(left/photo courtesy www.silvesterlauf.ch) posted that quote on his Twitter page a few days after he announced his retirement from the sport after a seventh place finish in the elite men's race of the Silvesterlauf Zürich on Sunday.
To mark his final race, Belz wore a retro ST Bern (his track club in Bern) jersey, commemorating the fact that he began his running career with that club.
The 36-year old Belz, who graduated from the UW in 1998, was a part of the international running scene for more than a decade, having competed in four IAAF world track & field championships, two Olympic Games, and two IAAF world cross country championships, not to mention four appearances representing Switzerland at the European Athletics Championships.
To give folks here in the United States some perspective of how big a story Christian's decision to retire from international competition is in Switzerland, it's almost similar to say, Nate McMillan's retirement from the Seattle Sonics, or Edgar Martinez from the Seattle Mariners.
Here is some video of Belz (it's in Swiss German) on his decision to retire:
Here's a link to a rough translation of this video:
Belz, who retires as the Swiss national record holder in the steeplechase (8:22.24 in 2001 in Hengelo), and the 10000 (27:53.16 in 2005 at the IAAF World Championships in Helsinki), talked to me Tuesday through the magic of Skype, near midnight, local time at his home in Bern.
When asked about his decision to retire from international competition, he said, "It basically came down to three factors: I wanted to spend more time with my family; I wanted put more time into my work as a sport economist at the Federal Institute of Sport here in Switzerland; and, being realistic about my chances for a high placing and/or a medal at the 2012 Olympics, where I would be 38 years old."
"I'm not afraid of the work necessary to compete at that level; it's that I would need to be away from my family for an extended period of time (he has two girls, age 4 and 2, and is married to Anita Braegger, a 1:59.66 800 meter runner who ran in the 2004 Athens Olympics) to continue training."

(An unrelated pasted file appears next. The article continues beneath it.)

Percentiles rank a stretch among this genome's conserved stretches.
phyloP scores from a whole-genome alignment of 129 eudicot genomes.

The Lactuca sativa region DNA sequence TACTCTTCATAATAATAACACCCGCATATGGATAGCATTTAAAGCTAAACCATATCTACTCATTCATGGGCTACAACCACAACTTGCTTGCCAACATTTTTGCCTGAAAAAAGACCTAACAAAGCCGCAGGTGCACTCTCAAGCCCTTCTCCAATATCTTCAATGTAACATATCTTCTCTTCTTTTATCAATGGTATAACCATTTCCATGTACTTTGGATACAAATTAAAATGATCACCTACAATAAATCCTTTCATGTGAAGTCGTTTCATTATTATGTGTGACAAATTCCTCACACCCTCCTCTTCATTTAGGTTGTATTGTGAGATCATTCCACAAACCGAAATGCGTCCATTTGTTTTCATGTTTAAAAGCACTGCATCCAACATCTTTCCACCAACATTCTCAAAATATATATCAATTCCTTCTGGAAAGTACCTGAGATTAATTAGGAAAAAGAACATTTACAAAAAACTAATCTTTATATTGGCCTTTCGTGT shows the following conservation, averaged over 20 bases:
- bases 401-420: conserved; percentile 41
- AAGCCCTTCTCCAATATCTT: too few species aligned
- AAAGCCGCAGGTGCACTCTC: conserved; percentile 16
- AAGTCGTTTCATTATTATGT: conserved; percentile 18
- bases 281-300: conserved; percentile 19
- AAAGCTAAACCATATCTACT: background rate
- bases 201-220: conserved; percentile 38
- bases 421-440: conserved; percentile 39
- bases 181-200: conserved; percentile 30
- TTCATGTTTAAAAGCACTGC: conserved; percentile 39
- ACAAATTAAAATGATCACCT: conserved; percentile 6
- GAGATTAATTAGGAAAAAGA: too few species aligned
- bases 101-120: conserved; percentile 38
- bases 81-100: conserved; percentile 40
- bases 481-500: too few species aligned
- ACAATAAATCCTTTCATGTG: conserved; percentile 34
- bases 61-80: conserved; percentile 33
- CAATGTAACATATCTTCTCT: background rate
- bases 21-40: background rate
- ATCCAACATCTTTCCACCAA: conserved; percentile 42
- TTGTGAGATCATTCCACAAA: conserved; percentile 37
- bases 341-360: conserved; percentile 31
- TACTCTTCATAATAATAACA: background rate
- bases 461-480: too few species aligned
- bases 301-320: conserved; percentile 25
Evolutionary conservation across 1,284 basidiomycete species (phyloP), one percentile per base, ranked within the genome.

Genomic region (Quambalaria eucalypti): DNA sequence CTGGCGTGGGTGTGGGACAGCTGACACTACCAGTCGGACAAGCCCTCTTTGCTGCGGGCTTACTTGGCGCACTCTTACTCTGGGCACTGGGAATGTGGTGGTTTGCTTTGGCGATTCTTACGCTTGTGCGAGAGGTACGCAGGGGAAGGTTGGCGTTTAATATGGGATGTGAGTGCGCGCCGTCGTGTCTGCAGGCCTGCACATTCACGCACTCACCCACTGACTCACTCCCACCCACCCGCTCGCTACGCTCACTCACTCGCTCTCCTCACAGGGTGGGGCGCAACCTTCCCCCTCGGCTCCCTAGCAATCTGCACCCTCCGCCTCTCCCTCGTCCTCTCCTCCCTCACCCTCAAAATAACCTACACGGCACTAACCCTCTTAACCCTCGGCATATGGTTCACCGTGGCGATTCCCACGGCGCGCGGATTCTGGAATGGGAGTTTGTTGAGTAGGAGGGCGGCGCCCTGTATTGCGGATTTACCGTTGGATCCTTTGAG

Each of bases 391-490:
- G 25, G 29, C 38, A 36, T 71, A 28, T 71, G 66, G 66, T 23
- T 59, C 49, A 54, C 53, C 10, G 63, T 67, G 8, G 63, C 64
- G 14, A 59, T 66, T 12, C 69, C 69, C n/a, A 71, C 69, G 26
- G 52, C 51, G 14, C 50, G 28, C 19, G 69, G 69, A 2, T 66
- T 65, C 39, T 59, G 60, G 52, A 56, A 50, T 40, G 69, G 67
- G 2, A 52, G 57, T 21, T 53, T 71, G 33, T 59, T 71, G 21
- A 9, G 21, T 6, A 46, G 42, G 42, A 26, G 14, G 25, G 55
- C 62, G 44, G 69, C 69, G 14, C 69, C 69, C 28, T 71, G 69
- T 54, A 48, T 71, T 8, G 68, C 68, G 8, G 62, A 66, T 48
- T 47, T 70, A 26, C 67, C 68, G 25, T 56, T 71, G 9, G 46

"As there is no true training group here in Bern, I pretty much have to train by myself, and go overseas to get the work done. It's pretty hard on the kids, not being able to see daddy."
"When you're 36-year old, the probability of staying healthy for another two years goes down the older you get. The body just doesn't respond as quickly to the stress as it would when I was younger."
In terms of his professional career at the Federal Institute of Sport, he's worked there on a part-time basis for almost 2 1/2 years, while trying to compete at the world-class level. Belz, who earned his master's degree (MBA) in Financial Management & Marketing from the University of Bern, expressed some concerns that continuing to compete might hinder any possible professional opportunities, noting that "I have very high expectations from myself".
After the 2006 season, where he finished a disappointing fourth in the European Championships in the 10000, Belz took the next logical progression, and moved up to the marathon.
In his debut at the marathon, Belz ran 2:15:08 on October 7, 2007, in Cologne, Germany. Unfortunately, he missed the Olympic standard and was not selected by the Swiss federation to go to Beijing.
From 2007 to 2009, he suffered a variety of injury problems, and underwent knee surgery.
He had considered retiring after 2008 before the series of injuries, but he felt like he wanted to be the one calling the shots, thus inspiring the tweet he posted a few days ago of "I'd rather retire from track than have track retire me."
After some thought, he decided to compete this past season, with the goal of running the 10000 in the European Championships in Barcelona.
The 2010 season did not start off well for Belz, who traveled to Kenya in January for a training camp. Shortly after arriving in Kenya, he was injured in what can be best described as a freak accident, and couldn't run for almost two months.
"I was injured by a physio while getting a massage. All I wanted was a simple massage, and instead, I got injured."
Belz went back home to Bern from Kenya to contemplate his next move. His next move took him first to Portland, where he stayed and tried to train for about 10 days with several members of the Nike Oregon Project, before heading out to Boulder, Colorado, where he trained with former University of Oregon standout Jason Hartmann, and 2008 US Olympian Jorge Torres.